Online reading assignment: vector operations, projectile motion

Physics 205A, fall semester 2012
Cuesta College, San Luis Obispo, CA

Students have a weekly online reading assignment (hosted by SurveyMonkey.com), where they answer questions based on reading their textbook, material covered in previous lectures, opinion questions, and/or asking (anonymous) questions or making (anonymous) comments. Full credit is given for completing the online reading assignment before next week's lecture, regardless if whether their answers are correct/incorrect. Selected results/questions/comments are addressed by the instructor at the start of the following lecture.

The following questions were asked on reading textbook chapters and previewing a presentation on vector operations and projectile motion.

Selected/edited responses are given below.

Describe something you found interesting from the assigned textbook reading or presentation preview, and explain why this was personally interesting for you.
"Horizontal and vertical motion of something are independent of each other. It would seem that they directly effect each other and that their would some mathematical relation between the two, that they directly or inversely predict each other."

"The experiment with the ball falling straight down and one on arch being at same heights. I was surprised that the ball falling straight didn't reach the floor faster."

"Without air resistance horizontal acceleration does not affect the acceleration of gravity."
Describe something you found confusing from the assigned textbook reading or presentation preview, and explain why this was personally confusing for you.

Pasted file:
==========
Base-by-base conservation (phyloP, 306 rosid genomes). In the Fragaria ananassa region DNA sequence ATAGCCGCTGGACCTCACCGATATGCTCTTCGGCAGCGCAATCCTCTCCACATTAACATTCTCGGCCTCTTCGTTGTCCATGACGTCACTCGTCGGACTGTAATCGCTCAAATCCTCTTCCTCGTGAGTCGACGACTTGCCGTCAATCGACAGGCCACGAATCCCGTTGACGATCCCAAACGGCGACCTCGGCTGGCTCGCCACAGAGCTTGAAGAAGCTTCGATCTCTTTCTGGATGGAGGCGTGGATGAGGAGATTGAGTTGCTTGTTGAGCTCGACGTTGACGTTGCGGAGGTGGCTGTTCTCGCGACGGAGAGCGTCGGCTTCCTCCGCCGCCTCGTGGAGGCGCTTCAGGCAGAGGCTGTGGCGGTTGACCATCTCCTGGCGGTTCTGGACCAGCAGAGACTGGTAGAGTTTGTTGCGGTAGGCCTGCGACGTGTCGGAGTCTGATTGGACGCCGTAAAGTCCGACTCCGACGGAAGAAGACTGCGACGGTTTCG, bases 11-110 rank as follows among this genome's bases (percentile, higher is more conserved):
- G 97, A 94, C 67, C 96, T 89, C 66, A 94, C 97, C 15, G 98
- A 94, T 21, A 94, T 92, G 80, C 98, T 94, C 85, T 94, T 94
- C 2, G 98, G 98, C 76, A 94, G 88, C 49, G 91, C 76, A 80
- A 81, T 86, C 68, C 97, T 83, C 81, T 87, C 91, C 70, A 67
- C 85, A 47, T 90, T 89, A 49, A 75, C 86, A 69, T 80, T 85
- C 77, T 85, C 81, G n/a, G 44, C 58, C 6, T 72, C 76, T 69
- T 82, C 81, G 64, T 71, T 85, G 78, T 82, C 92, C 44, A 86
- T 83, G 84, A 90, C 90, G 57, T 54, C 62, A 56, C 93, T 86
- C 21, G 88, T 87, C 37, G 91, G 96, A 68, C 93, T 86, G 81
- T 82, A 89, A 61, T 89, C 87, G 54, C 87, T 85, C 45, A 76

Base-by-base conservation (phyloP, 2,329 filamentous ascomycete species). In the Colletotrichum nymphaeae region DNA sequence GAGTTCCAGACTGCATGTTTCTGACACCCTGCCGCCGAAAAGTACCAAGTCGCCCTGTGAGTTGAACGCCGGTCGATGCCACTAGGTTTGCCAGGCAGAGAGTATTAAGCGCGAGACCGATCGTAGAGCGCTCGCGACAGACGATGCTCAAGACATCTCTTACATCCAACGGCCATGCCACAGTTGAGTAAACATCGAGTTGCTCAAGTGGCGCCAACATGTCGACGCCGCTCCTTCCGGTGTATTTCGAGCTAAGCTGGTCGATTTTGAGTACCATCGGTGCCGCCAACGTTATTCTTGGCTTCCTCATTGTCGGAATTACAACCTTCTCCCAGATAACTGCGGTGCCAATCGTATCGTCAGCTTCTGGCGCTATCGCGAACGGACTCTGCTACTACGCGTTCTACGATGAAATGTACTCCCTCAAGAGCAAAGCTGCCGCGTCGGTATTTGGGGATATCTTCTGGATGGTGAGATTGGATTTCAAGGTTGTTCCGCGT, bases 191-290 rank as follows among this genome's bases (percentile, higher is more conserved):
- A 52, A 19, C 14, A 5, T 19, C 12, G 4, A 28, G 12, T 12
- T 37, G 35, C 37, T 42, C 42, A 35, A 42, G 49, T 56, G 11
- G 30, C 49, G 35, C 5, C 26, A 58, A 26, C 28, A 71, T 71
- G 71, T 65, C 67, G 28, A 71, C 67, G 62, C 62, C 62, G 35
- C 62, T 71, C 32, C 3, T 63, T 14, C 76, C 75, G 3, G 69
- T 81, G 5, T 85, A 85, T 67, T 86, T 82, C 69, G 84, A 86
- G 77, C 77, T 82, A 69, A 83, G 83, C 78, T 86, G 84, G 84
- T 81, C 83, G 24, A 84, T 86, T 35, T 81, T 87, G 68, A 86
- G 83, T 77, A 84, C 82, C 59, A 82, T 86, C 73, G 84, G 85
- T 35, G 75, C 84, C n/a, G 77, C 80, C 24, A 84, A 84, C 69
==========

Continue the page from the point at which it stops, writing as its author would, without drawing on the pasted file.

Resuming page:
"I'm kinda sketchy on how to subtract vectors. Adding makes sense but subtracting is kinda vague."

"Why is horizontal velocity constant? And why is horizontal displacement equation only a regular velocity equation, inverted?"
Explain what will happen to the magnitude and/or direction of a vector that is multiplied by -1.
"Direction is flipped, or opposite, but magnitude remains the same. Uh-huh."
Ask the instructor an anonymous question, or make a comment. Selected questions/comments may be discussed in class.
"It's been a while for trig functions, can we go over the basics? :)"

"Is there a sheet that we can print out with all the formulas that we have been using so far and the 'chain of pain?'" (Links to the constant acceleration motion equations and the "chain of pain" are found on the course website.)

"Please work out problem from start to finish instead of telling us what happens." (Come to posted office hours or make an appointment; ask questions just before/after lecture or via e-mail.)

"Do we ever get to play with gravity on a large scale in this class?" (Well, with small objects in laboratory this week.)

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